Corporations Act, s301 provides that the annual financial reports must be audited in accordance with Part 2M.3, Division 3. Small proprietary companies that prepare a financial report in response to a shareholder direction under s293 do not need to obtain an audit if that direction did not ask for the financial report to be audited.


ASIC Class Order 02/273: Business Introduction or Matching Services, which allows issuers to raise up to $5 million per 12 month period from up to 20 investors without the use of a disclosure document, rather than the $2 million limit under the small scale personal offer exemption.


Corporations Act 2001 , s708.


Corporations Act 2001 , s724.


Corporations Act 2001 , s724.


Corporations Act 2001 , s981B.


Corporations Act 2001 , s708.


Based on ABS labour rates in the RIS guidelines, including employer costs.


In the absence of reliable data on charge-our rates for small legal firms, estimate obtained from Hays data on salaries for legal staff, assuming a senior associate at a small private practice with a $120,000 annual salary corresponding to an hourly rate of $61.53. A 1.75x multiplier is applied to approximate charge-out costs, based on the approach for labour rates in the RIS guidelines.


Sourced from previous Treasury analysis of costs associated with applying for an AFSL.


Sourced from previous Treasury analysis of costs associated with AFSL compliance.


Estimates obtained from AFSL Compliance, http://www.afslcompliance.com.au/index.php/popular-information11/item/48-what-does-it-cost.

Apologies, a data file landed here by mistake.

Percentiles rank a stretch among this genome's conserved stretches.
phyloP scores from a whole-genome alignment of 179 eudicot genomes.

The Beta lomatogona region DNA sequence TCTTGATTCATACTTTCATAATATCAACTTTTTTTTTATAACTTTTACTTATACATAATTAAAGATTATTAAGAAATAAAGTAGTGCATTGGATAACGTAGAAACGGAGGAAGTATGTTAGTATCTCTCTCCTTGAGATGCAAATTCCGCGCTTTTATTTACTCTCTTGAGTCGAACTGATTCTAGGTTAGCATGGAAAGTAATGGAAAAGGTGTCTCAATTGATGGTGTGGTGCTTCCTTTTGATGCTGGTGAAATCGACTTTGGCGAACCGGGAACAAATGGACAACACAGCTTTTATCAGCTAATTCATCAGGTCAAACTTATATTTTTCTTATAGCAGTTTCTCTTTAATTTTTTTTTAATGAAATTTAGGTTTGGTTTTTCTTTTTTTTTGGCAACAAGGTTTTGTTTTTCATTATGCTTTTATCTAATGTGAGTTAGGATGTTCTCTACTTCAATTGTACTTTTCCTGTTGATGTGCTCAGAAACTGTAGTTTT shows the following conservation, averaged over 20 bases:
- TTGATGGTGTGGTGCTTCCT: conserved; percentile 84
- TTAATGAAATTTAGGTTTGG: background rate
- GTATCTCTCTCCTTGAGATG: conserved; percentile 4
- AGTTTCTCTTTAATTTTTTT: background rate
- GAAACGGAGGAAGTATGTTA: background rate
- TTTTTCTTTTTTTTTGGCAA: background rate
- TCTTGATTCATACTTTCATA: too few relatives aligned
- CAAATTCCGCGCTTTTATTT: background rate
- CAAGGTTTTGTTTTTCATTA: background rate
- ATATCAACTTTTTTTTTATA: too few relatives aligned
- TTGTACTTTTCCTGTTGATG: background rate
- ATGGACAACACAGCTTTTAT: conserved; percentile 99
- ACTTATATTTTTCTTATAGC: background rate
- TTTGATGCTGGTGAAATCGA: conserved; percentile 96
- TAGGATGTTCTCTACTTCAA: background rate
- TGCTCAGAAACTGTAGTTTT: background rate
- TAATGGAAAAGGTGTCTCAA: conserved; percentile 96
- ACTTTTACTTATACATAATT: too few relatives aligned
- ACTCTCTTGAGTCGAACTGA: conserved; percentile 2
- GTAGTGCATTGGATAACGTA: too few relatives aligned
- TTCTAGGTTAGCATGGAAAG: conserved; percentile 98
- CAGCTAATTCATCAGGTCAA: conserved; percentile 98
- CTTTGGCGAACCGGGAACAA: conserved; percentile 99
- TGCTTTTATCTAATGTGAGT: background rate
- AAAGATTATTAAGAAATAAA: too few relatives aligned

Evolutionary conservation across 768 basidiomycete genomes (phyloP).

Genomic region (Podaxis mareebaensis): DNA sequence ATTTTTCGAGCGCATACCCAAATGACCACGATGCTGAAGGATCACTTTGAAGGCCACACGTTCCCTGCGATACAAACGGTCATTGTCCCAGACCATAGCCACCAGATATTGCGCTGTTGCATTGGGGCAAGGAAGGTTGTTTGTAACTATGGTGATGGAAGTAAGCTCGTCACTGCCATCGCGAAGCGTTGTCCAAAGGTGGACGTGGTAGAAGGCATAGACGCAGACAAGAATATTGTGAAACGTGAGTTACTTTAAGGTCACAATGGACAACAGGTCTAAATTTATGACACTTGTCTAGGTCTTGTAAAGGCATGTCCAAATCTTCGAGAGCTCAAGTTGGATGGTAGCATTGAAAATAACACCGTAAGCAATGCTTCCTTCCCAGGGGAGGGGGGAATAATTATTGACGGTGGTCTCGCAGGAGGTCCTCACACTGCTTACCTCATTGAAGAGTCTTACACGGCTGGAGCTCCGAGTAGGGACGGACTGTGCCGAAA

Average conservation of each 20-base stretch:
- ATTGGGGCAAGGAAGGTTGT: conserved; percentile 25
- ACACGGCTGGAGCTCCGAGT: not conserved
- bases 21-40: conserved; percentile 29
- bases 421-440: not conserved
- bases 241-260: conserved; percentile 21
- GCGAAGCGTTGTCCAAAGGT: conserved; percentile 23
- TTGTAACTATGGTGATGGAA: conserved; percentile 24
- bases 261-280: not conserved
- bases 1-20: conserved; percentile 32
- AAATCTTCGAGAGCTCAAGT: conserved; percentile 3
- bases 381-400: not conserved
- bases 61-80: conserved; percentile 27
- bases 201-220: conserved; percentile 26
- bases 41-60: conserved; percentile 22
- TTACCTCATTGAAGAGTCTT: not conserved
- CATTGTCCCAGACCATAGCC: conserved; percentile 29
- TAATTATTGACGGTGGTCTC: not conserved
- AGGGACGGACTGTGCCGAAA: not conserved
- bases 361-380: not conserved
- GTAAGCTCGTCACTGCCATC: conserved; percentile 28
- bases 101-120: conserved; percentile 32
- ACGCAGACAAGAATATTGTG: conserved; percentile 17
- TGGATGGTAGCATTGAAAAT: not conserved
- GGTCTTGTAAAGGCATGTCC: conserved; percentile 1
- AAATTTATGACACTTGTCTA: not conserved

Based on ABS labour rates in the RIS guidelines, including employer costs.


Ibid.


Ibid.


Ibid.


Based on ABS labour rates in the RIS guidelines, including employer costs.


Based on ABS labour rates in the RIS guidelines, including employer costs.


Sourced from previous Treasury analysis on Australian Market Licence modification and exemption power (OBPR ref: 16839).


Estimates of wage rate are for a legal partner at top tier firm $250,000 (per annum) salary. Hourly wage rate is based on an assumed average work week of 37.5 hours. Source: 'The 2015 Hays Salary Guide: salary and recruiting trends', https://www1.hays.com.au/salary/output/pdf2015/HaysSalaryGuide_2015-AU_legal.pdf


Ibid.


Sourced from previous Treasury analysis on Australian Market Licence modification and exemption power (OBPR ref: 16839).


Estimates of wage rate are for a finance manager based in Sydney $156,000 (per annum) salary. Hourly wage rate is based on an assumed average work week of 37.5 hours. Source: 'Hudson: Salary Guides 2015: Accounting & Finance, Australia', http://au.hudson.com/portals/au/documents/Salary%20Guides/SalaryTables2015-Aus-AF.pdf